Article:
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									                                   March 15, 2013

      Statement from the Coalition of Retired Police and Fire Fighters (CORPF)
responding to PERA's recommendations to stabilize the Police and Fire Pension Fund,
as found in Senate File 447 and House File 618 of the Minnesota State Legislature,
February 14, 2013. The information below was presented to PERA on Feb 29. The
March 15 version includes updated information relative to 2013 salaries.
      The recommendations of PERA, as detailed in Senate File 447 and House File
618, are based on proposals of a working coalition of law enforcement and firefighter
representatives. This coalition was comprised essentially of members from various
groups (unions, professional associations, etc.) who are currently working. That group
does not represent retirees. Following are CORPF recommendations to the Legislature
referencing Senate File 447, and House File 618.

The bills incorporates the following changes:

    Increasing active members’ contributions by a total of 1.2 percent of salary,
     phased in over two years beginning in 2014. Thus, the current contribution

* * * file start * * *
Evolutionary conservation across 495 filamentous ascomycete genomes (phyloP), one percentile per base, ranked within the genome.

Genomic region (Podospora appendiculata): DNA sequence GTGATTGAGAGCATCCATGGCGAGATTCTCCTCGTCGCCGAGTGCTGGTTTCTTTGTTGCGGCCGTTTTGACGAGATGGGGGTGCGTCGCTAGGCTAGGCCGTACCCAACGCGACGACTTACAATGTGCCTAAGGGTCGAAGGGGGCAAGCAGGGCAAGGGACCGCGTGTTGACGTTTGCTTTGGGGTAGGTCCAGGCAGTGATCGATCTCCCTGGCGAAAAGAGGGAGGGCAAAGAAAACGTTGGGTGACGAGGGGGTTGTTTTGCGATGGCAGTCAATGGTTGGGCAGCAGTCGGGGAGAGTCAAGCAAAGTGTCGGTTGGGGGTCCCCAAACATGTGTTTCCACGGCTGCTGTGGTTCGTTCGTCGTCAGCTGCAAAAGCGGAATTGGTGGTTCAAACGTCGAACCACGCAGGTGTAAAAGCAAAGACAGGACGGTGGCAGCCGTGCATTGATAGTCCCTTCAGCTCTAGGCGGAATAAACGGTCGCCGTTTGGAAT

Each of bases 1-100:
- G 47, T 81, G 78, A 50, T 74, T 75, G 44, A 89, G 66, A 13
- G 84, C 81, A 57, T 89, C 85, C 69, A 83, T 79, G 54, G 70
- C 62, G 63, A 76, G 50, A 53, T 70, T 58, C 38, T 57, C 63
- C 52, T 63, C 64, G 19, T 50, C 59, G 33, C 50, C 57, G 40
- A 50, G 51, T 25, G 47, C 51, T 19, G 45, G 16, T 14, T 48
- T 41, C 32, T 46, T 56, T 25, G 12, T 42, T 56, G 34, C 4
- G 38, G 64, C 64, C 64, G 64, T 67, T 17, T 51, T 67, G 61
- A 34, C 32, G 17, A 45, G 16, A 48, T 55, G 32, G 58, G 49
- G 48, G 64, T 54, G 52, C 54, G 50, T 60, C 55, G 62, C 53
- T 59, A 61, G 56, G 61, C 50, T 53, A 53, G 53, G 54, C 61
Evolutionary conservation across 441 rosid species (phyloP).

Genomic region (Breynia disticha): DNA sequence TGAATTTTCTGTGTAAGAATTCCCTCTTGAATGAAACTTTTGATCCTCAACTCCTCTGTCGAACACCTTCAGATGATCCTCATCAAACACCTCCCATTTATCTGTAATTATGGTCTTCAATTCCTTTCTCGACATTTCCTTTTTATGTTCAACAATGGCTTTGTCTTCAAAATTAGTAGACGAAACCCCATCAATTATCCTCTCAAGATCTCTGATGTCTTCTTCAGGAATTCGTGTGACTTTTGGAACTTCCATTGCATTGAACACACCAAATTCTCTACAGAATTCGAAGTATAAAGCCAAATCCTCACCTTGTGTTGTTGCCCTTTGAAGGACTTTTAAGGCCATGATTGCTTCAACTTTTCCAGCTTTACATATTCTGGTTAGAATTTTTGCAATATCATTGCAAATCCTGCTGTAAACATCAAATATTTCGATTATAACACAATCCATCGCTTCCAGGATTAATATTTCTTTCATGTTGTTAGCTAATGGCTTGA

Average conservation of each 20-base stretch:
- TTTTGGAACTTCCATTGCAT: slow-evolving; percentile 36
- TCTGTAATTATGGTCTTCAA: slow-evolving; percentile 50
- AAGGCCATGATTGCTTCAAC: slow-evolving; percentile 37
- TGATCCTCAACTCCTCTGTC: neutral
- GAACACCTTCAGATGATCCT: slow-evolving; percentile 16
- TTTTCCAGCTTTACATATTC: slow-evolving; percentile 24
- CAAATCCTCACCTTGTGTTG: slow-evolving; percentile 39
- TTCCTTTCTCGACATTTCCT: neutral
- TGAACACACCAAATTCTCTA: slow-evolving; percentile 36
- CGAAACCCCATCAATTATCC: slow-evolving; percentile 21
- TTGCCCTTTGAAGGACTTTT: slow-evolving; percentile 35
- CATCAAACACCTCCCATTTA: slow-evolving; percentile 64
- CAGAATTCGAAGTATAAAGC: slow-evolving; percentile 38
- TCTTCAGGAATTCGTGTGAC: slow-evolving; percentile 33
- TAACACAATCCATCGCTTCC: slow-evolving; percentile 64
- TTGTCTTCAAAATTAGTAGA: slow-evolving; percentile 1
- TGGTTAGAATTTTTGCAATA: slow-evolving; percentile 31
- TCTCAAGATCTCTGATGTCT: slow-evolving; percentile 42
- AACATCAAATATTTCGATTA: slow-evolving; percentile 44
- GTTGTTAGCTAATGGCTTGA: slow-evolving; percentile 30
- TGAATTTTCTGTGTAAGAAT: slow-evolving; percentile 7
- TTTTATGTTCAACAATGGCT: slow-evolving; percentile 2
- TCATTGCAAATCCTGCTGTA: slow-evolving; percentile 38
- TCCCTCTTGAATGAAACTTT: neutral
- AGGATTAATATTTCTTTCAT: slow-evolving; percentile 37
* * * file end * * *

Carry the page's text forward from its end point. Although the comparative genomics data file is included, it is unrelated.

rate of 9.6 would increase to 10.2 percent in 2014, and 10.8 percent in
     2015;

CORPS recommendation is to replace the above with the following:

Increase members contributions commencing July 1, 2013 to 10.6 percent of salary,
in 2014 to 11.6 percent, in 2015 to 12.6 percent, in 2016 to 14 percent.

(Explanation of reason for the CORPF specific recommendation, and not part of
the Files):

Who benefits from the pension? It is not the employer or municipalities, it is solely
the employee. It stands to reason the beneficiary should pay at least an equal
portion toward retirement.

The bills incorporates the following changes:

    Concurrently, increasing employer contribution rates by 1.8 percent,
     phased in over the same two-year period. That would take employer
     contributions from the present 14.4 percent of salary to 16.2 percent;

CORPS recommendation is to replace the above with the following:

Decrease employer contributions by .4 percent, to 14.3 percent commencing July 1,